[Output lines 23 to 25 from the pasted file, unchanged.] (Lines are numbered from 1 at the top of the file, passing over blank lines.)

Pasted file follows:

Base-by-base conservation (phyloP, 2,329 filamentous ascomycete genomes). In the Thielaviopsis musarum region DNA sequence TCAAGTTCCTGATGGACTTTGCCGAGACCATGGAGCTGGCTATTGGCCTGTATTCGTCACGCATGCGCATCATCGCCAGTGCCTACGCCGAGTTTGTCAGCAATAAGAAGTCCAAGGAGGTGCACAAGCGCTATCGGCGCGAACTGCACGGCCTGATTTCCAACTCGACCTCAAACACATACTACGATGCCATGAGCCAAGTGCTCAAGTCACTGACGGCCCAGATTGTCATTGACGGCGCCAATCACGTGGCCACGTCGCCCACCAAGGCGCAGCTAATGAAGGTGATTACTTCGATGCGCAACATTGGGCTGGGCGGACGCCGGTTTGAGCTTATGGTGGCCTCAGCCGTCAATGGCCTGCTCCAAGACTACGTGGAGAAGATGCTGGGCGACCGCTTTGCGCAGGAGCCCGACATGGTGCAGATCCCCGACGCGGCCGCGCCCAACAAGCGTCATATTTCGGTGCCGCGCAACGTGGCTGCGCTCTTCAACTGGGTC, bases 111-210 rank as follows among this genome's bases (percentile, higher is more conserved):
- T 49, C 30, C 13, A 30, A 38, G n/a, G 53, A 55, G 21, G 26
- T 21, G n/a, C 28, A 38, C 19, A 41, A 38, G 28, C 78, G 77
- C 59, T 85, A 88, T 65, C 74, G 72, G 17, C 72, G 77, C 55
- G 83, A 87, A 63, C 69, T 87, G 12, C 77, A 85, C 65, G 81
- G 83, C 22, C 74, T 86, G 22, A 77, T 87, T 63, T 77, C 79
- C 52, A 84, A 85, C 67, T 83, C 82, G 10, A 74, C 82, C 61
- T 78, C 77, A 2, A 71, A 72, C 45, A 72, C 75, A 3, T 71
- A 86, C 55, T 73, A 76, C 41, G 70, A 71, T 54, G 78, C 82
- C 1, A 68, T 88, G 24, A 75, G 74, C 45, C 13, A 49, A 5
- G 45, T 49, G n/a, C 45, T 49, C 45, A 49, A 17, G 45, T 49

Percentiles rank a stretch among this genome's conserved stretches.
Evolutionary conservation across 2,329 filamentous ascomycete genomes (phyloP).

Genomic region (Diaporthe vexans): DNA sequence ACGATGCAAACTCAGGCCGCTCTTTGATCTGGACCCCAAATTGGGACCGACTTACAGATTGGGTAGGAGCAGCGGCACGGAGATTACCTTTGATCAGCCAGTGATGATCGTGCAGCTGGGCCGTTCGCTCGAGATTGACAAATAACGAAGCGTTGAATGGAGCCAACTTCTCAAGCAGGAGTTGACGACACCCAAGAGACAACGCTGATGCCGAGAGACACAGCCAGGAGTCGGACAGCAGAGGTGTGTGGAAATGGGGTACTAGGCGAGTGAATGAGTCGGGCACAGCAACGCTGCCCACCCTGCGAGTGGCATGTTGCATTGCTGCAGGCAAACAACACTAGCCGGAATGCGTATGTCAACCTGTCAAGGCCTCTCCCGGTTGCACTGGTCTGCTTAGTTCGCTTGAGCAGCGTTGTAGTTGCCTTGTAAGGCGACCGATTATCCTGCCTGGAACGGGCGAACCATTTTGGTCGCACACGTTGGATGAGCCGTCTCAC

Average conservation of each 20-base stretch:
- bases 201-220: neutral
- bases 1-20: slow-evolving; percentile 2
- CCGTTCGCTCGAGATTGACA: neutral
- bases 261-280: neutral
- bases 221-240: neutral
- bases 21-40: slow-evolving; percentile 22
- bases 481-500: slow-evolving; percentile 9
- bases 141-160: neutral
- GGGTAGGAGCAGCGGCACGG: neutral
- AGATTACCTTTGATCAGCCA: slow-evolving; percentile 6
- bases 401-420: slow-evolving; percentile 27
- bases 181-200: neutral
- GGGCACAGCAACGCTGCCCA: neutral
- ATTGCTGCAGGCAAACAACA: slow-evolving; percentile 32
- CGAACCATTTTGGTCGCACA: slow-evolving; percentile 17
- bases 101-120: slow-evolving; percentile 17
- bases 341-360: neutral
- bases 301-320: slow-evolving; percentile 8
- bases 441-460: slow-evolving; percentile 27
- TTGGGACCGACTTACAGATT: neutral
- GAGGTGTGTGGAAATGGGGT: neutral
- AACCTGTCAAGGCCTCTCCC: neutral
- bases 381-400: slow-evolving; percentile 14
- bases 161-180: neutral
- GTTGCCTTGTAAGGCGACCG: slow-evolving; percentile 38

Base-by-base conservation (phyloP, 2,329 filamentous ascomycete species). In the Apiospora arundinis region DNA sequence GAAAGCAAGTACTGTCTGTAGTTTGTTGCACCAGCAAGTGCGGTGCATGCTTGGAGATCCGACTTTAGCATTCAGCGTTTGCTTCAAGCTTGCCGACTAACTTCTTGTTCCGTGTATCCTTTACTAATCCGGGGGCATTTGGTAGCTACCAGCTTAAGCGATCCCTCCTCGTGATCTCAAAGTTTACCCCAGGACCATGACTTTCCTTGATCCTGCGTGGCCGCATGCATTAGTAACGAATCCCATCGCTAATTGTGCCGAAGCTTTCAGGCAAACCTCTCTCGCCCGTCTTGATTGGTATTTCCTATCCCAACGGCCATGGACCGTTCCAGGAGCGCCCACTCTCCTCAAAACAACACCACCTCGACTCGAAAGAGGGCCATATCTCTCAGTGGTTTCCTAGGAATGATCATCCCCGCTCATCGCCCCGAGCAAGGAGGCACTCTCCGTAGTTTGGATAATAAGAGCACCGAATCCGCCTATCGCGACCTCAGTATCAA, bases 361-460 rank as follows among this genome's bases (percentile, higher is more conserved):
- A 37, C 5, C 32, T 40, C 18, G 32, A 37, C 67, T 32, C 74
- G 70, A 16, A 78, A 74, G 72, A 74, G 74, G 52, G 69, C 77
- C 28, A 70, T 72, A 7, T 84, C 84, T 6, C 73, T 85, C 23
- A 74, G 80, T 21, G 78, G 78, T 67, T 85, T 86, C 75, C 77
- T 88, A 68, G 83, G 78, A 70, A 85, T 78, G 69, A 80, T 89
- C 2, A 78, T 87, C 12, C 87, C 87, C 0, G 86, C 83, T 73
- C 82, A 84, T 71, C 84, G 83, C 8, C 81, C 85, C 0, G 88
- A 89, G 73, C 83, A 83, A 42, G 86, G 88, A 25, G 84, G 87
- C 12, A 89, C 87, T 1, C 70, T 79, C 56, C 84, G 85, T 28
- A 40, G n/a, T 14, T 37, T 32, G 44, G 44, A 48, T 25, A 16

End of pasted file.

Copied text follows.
- bases 141-160: neutral
- GGGTAGGAGCAGCGGCACGG: neutral
- AGATTACCTTTGATCAGCCA: slow-evolving; percentile 6